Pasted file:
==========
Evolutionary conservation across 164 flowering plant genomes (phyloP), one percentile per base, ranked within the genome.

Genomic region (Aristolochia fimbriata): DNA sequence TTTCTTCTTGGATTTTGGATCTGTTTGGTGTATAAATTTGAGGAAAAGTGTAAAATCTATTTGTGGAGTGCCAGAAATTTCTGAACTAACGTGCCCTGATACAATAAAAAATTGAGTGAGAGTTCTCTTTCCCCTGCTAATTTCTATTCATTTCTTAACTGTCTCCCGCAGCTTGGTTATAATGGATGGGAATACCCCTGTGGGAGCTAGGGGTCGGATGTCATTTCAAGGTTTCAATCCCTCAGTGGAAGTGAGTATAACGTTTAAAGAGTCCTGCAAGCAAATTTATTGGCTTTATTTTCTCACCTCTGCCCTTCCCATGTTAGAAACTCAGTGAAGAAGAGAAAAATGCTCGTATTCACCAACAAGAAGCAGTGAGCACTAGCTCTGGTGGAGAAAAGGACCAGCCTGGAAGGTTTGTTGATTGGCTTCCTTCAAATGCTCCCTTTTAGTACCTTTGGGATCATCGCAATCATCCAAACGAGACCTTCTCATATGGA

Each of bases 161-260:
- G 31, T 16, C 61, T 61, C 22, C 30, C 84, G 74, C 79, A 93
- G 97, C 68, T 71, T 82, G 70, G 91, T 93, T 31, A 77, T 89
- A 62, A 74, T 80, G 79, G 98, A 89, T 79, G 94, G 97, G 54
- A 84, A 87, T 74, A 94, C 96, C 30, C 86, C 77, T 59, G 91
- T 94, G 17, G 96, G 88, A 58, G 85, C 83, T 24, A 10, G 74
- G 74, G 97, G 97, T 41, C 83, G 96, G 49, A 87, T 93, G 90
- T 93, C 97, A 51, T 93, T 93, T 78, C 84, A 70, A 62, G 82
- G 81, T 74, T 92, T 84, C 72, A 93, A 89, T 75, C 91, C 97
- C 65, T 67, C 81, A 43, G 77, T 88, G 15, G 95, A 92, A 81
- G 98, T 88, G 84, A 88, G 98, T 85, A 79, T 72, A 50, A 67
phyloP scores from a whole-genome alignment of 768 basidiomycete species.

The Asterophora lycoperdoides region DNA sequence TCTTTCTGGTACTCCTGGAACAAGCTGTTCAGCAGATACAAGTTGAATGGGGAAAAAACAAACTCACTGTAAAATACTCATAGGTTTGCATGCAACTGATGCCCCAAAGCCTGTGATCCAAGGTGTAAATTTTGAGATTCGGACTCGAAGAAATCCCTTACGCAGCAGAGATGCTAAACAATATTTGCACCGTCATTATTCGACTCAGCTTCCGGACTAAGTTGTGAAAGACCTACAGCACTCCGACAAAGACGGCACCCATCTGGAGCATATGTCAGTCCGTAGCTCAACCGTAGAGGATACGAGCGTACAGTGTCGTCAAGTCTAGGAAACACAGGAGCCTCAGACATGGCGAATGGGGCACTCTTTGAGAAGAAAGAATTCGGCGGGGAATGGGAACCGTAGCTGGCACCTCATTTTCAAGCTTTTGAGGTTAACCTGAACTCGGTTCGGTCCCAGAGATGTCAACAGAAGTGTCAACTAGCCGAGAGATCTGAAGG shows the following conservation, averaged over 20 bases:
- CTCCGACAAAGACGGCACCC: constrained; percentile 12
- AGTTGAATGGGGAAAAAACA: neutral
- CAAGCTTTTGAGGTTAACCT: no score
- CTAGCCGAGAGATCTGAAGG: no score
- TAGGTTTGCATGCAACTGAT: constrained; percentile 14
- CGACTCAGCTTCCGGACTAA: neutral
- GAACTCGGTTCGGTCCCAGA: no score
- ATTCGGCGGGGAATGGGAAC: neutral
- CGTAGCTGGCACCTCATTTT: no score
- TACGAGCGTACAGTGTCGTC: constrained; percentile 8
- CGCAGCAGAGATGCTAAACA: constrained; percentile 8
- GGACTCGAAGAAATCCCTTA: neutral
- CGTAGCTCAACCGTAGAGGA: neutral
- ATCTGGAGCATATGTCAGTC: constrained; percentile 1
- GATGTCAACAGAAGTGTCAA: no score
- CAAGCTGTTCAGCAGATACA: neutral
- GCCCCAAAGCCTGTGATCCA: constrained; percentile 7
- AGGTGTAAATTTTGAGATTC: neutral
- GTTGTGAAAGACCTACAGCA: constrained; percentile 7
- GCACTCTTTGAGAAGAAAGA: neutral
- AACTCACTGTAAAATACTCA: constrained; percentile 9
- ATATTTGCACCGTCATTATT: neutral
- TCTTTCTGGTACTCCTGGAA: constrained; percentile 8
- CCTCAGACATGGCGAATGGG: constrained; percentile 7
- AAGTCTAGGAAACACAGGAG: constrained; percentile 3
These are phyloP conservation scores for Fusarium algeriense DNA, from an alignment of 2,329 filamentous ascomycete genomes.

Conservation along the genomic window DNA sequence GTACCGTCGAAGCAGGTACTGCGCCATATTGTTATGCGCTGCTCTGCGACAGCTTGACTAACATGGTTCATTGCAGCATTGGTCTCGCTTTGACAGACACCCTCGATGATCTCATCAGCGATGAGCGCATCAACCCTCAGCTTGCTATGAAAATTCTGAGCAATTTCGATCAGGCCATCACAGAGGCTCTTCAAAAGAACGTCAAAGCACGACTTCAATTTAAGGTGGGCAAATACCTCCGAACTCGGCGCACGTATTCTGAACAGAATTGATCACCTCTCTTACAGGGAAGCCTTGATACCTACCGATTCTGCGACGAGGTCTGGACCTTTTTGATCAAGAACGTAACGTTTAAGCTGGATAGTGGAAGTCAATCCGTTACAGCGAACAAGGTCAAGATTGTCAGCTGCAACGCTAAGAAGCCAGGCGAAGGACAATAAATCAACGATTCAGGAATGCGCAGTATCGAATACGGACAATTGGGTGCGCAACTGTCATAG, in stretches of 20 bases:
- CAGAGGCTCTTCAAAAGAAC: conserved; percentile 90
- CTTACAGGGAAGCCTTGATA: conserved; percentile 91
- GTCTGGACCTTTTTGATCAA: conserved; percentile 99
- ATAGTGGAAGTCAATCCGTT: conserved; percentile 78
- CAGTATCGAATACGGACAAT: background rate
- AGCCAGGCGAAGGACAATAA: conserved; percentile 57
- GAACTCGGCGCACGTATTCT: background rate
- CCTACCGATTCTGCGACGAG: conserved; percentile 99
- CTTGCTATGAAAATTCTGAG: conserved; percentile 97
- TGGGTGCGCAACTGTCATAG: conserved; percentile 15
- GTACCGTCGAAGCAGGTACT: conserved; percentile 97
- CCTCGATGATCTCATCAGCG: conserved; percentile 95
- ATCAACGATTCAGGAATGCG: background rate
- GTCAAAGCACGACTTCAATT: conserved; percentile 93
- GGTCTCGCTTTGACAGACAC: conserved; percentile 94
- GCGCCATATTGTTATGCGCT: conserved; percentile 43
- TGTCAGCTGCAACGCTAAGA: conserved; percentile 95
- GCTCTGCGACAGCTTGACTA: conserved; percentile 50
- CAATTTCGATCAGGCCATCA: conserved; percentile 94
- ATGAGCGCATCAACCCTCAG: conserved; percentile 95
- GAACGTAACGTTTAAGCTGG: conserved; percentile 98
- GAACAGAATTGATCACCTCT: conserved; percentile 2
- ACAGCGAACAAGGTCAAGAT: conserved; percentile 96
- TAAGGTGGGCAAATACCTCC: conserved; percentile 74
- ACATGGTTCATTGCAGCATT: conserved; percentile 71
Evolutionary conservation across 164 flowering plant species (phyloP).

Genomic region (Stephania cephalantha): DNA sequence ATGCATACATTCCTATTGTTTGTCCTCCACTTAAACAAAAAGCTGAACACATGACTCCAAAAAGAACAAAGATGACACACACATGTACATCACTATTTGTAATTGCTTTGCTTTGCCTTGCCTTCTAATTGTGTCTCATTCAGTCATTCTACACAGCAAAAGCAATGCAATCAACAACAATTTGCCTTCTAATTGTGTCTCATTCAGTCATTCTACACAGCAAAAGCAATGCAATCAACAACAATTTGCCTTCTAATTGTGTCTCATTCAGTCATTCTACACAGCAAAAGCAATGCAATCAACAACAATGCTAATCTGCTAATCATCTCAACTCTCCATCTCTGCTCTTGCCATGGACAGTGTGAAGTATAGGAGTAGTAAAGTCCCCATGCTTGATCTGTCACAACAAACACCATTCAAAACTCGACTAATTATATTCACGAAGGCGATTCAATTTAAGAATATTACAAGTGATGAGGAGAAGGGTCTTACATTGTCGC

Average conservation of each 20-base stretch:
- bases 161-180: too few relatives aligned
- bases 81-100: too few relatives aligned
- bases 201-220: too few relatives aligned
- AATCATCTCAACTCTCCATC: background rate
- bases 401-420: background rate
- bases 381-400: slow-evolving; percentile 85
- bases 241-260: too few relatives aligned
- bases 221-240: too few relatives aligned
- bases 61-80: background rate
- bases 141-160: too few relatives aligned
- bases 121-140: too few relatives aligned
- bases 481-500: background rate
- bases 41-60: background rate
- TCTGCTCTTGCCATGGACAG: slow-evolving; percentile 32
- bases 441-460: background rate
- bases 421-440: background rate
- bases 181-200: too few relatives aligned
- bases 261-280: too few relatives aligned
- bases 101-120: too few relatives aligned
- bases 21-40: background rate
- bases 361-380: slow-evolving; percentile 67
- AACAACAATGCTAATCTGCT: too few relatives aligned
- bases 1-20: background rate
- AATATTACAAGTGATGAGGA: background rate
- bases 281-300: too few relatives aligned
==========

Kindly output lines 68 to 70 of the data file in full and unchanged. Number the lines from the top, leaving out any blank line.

Evolutionary conservation across 164 flowering plant species (phyloP).

Genomic region (Stephania cephalantha): DNA sequence ATGCATACATTCCTATTGTTTGTCCTCCACTTAAACAAAAAGCTGAACACATGACTCCAAAAAGAACAAAGATGACACACACATGTACATCACTATTTGTAATTGCTTTGCTTTGCCTTGCCTTCTAATTGTGTCTCATTCAGTCATTCTACACAGCAAAAGCAATGCAATCAACAACAATTTGCCTTCTAATTGTGTCTCATTCAGTCATTCTACACAGCAAAAGCAATGCAATCAACAACAATTTGCCTTCTAATTGTGTCTCATTCAGTCATTCTACACAGCAAAAGCAATGCAATCAACAACAATGCTAATCTGCTAATCATCTCAACTCTCCATCTCTGCTCTTGCCATGGACAGTGTGAAGTATAGGAGTAGTAAAGTCCCCATGCTTGATCTGTCACAACAAACACCATTCAAAACTCGACTAATTATATTCACGAAGGCGATTCAATTTAAGAATATTACAAGTGATGAGGAGAAGGGTCTTACATTGTCGC

Average conservation of each 20-base stretch: